That pretension is exposed in The Dispossessed as the very cause of the paradox and so our attention is drawn to the problem of the representation of the continuum, displacing attention away from the problem that originally concerned Zeno. But our attention is also drawn to the fact that not even this gesture of taking up a distance from representation can overcome it. Le Guin does not stop at the critique of the modern paradigm, but effectuates a cautionary reading of contemporary discourses that may all too easily declare themselves to transcend representation. As the author illustrates, the grand meta-narratives and the linearity that such discourses tend to criticize are not the exclusive home of ideological belief and metaphysical claims.

As befits a discussion of science-fiction, I have approached ‘resistance’ through extrapolation and analogy.[32] I now return to resistance. As I have suggested, sequentiality and simultaneity may be associated with the conceptions of time respectively prevalent during modernity and postmodernity. Today, these different epistemic outlooks denote the invocation of different histories, and thus function as competing ideologies in the present. Contemporary academics, especially scholars working in the field known as ‘theory’, tend to prefer the concept of resistance and to accuse narratives spun around ‘revolution’ of being complicit with Enlightenment ideals.[33] This criticism refers not only to the fact that such narratives sketch out a teleology propelled by utopian goals but, perhaps more importantly, it hinges on the fact that metaphysical claims are necessarily implied in the foundational assumptions of those meta-narratives.

‘Resistance’, like simultaneity, may imply a movement away from teleology as a content-value. Yet, as a particular form of representing opposition, resistance is, like any other narrative, built upon teleology and foundational a priori. In that sense, the contemporary sensibility that resists not only the social possibility of fundamentally changing the system over time (i.e. revolution), but also the epistemic possibility of provisionally suspending our disbelief of the rift between language and empirical reality in order to become articulate (i.e. representation), may be compared with rationalism. Rationalism highlights its analytic coherence and internal logic, while distrusting the synthetic jumps and external dependencies that characterize empiricism. Yet rationalism is the example par excellence of a system sustained on metaphysical assumptions. A similar self-referentiality, and a similar analytic tendency (decomposing language into its minimal constituent binary structures) characterizes contemporary theory, which is also founded on metaphysical presuppositions. Yet, contemporary theory, erecting itself as the most radical critique of metaphysics, rarely acknowledges the metaphysical implications of its own assumptions.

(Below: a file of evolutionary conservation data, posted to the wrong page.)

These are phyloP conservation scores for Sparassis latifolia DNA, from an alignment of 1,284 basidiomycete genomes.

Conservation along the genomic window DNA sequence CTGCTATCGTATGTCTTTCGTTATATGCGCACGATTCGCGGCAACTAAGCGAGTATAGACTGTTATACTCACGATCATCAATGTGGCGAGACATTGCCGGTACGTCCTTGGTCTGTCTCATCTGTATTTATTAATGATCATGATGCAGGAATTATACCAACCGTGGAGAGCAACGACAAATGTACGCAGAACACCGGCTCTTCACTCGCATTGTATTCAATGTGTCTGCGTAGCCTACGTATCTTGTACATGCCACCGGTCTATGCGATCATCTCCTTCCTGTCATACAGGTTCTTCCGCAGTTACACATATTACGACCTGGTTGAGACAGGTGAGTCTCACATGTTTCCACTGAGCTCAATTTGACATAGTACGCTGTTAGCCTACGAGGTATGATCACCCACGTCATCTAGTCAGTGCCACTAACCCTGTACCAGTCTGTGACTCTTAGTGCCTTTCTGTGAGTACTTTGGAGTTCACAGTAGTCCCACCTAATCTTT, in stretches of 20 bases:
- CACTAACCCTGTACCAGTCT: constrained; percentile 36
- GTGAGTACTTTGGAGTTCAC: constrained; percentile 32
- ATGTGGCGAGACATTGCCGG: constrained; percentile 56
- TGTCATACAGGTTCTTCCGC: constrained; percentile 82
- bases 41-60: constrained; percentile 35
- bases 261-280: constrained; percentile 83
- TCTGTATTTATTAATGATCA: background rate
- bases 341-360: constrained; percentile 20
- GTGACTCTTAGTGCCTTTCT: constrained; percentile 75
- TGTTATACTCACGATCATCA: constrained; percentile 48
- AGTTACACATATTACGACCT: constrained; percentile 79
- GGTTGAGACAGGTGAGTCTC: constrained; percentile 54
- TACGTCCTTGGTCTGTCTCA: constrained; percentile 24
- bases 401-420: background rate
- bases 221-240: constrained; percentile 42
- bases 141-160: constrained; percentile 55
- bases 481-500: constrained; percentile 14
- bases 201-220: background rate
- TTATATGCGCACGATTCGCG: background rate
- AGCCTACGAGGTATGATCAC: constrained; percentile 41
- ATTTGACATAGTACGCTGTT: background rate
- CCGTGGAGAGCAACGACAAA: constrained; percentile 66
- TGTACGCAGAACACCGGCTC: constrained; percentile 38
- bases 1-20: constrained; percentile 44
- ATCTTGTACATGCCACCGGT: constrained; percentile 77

Those assumptions would perhaps best be described as infra- rather than meta- physical, because they exert the same ideological function but through a different strategy. As Shevek’s paradox illustrates, even discourses founded on the infrastructural cannot escape accountability. Likewise, uncritical post-structuralist discourses would make it appear that they transcend ideology, insofar as no grand meta-narrative is invoked. This is why Culler has accused them of being founded on an ‘ideology of the sign’ or what I prefer to call an ideology of the signifier.[34] As Jameson’s analyses of contemporary aesthetics evidence, the scepticism regarding the fulfilment of meaning through the linear connection of elements along the signifying chain is closely interrelated with the exacerbation of the materiality of the smallest units of technical mediation. In other words, the decreased importance of progression (as both a formal effect and a cultural value) in contemporary narratives is in direct proportion with the reification of the signifier. Originally a means and not a thing in itself, the focus on the signifier as such paralyzes its function. Teleology and representation continue to operate, they are now merely founded on a different place: on the micro-, rather than on the macro-logical, and on the hyperinflation of mediation. Apparently, mediation would no longer be obfuscated, yet the extreme close-up that characterizes discourses based on the ideology of the signifier has a myopic effect and thus surreptitiously continues to blind our view.

The Dispossessed enacts a cautionary approach to light-handed claims of transcending representation and the syntactic and referential teleologies that are its support. This surfaces in the way that taking the paradox as a joke and taking it at face value are contrasted. Shevek’s teacher is allegedly a revolutionary, an advocate of sequentiality. In theory, he should have a sensibility to processes rather than a commitment to static values. Yet, like Sabul, the other conservative Anarresti, he cherishes ‘change’, ‘process’, ‘revolution’, and ‘sequentiality’, but only as static values. His lack of understanding of the relational, performative and context-specific importance of those values is evidenced in his incapacity to take a distance from an act of representation and see it as such. Just like the Urrasti he criticizes, he cannot understand the dynamic character of representation, and misreads Shevek’s performative intentions due to his lack of acceptance of actual, rather than merely nominal difference and change.